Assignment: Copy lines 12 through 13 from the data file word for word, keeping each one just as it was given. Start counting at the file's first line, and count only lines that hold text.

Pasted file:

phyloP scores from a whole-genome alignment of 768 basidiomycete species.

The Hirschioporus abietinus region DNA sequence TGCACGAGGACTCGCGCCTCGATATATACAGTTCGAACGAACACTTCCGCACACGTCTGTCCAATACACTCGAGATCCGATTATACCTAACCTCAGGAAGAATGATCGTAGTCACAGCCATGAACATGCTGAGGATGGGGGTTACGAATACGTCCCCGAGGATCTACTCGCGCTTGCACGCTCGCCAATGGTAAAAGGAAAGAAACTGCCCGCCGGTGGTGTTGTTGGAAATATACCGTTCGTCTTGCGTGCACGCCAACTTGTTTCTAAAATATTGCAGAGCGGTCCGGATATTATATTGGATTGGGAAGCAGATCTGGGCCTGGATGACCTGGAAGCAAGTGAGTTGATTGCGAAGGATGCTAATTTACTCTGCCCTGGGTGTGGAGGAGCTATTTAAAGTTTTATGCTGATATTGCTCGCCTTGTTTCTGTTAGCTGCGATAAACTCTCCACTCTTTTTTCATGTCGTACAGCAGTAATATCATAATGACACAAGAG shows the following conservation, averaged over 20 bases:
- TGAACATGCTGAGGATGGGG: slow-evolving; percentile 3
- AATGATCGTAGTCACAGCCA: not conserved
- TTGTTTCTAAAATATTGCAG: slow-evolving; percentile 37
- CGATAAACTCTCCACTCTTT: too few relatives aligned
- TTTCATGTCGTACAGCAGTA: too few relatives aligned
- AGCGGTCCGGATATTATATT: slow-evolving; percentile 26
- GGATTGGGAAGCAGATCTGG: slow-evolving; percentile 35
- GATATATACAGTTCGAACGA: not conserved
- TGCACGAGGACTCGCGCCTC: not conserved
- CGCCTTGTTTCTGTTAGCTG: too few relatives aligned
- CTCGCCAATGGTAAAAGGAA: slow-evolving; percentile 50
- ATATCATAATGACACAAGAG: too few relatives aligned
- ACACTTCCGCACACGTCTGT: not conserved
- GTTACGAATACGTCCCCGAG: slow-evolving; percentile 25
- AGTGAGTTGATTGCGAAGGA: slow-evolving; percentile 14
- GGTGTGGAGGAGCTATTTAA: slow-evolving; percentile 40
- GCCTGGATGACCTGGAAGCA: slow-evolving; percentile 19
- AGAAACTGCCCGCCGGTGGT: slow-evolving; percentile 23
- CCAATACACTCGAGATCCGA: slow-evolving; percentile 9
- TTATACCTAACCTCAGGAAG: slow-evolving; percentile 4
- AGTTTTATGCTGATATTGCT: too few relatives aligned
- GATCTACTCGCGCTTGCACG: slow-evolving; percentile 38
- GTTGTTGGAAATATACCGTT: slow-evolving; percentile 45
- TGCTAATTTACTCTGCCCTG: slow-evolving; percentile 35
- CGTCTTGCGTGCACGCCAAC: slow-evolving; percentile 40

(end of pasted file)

- CGCCTTGTTTCTGTTAGCTG: too few relatives aligned
- CTCGCCAATGGTAAAAGGAA: slow-evolving; percentile 50